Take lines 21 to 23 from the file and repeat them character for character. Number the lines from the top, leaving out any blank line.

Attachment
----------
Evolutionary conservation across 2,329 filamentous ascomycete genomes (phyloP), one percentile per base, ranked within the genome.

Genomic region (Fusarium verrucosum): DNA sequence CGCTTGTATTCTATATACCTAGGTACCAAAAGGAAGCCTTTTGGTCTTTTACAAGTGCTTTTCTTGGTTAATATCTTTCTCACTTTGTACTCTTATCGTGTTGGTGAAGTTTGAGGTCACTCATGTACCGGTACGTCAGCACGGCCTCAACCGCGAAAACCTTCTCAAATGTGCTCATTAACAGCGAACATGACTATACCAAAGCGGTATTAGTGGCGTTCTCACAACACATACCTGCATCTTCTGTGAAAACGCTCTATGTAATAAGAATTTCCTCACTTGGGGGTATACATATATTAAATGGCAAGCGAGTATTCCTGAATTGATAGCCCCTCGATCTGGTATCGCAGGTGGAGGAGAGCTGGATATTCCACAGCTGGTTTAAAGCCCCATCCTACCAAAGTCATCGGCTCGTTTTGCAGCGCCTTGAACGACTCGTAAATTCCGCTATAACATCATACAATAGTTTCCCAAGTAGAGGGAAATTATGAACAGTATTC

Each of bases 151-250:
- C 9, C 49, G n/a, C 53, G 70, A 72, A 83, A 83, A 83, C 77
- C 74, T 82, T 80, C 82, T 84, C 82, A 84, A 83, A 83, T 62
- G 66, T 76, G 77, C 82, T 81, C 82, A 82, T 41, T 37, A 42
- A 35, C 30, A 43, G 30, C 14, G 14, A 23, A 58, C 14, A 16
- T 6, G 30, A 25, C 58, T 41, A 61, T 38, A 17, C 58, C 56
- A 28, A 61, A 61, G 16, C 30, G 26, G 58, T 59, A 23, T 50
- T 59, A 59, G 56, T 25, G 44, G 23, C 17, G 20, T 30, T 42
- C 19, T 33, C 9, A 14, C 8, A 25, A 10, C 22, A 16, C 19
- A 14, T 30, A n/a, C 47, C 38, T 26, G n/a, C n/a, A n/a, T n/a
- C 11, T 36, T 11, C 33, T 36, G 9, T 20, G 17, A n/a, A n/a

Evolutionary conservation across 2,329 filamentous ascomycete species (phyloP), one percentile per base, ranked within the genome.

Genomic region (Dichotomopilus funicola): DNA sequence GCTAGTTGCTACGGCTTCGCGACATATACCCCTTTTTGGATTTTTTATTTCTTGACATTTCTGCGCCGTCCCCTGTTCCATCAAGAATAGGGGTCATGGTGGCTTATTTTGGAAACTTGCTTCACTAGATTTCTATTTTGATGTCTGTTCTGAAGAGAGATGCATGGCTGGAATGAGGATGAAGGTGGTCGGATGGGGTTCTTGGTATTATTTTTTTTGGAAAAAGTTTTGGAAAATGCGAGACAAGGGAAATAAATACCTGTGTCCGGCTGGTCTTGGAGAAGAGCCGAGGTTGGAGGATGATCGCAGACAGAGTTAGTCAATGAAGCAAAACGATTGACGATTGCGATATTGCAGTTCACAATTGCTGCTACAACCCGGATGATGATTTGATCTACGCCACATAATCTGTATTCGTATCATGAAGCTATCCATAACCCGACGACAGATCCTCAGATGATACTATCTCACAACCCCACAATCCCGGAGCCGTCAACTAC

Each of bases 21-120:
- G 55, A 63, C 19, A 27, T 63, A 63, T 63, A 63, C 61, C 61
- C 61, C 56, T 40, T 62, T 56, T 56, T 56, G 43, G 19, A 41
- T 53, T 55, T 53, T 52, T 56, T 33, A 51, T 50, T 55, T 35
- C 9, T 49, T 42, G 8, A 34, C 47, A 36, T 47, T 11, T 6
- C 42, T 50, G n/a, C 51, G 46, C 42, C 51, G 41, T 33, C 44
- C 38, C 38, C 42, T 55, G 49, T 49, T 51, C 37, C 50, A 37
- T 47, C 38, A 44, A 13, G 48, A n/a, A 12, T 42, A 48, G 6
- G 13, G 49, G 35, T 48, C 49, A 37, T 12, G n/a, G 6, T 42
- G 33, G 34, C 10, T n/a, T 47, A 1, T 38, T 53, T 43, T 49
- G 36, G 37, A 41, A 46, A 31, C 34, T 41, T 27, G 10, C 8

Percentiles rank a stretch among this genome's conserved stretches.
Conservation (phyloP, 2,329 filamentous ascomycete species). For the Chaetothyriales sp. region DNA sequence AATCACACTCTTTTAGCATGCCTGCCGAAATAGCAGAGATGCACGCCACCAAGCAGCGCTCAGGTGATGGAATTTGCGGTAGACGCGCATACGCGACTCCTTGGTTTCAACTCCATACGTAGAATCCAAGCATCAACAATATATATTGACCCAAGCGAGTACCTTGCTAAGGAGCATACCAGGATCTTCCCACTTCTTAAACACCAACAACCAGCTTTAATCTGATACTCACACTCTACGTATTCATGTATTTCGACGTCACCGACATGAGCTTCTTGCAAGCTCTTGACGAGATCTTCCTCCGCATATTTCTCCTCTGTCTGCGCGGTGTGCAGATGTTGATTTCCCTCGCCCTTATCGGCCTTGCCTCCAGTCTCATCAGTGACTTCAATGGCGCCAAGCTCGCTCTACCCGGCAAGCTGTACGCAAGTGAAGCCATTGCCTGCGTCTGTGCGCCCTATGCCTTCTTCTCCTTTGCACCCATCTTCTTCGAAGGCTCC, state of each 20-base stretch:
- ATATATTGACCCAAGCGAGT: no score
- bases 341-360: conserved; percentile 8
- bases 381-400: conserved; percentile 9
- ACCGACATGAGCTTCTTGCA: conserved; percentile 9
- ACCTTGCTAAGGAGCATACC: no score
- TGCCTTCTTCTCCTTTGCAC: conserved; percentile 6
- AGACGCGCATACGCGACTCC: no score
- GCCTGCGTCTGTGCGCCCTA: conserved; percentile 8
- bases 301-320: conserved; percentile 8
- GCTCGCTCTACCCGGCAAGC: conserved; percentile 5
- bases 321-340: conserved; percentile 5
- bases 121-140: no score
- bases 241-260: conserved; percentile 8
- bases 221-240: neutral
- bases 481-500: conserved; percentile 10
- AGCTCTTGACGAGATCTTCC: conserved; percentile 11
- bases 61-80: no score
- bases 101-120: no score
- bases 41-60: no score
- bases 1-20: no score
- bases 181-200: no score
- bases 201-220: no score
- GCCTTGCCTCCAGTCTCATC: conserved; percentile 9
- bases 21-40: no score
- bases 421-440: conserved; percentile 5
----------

- C 42, T 50, G n/a, C 51, G 46, C 42, C 51, G 41, T 33, C 44
- C 38, C 38, C 42, T 55, G 49, T 49, T 51, C 37, C 50, A 37
- T 47, C 38, A 44, A 13, G 48, A n/a, A 12, T 42, A 48, G 6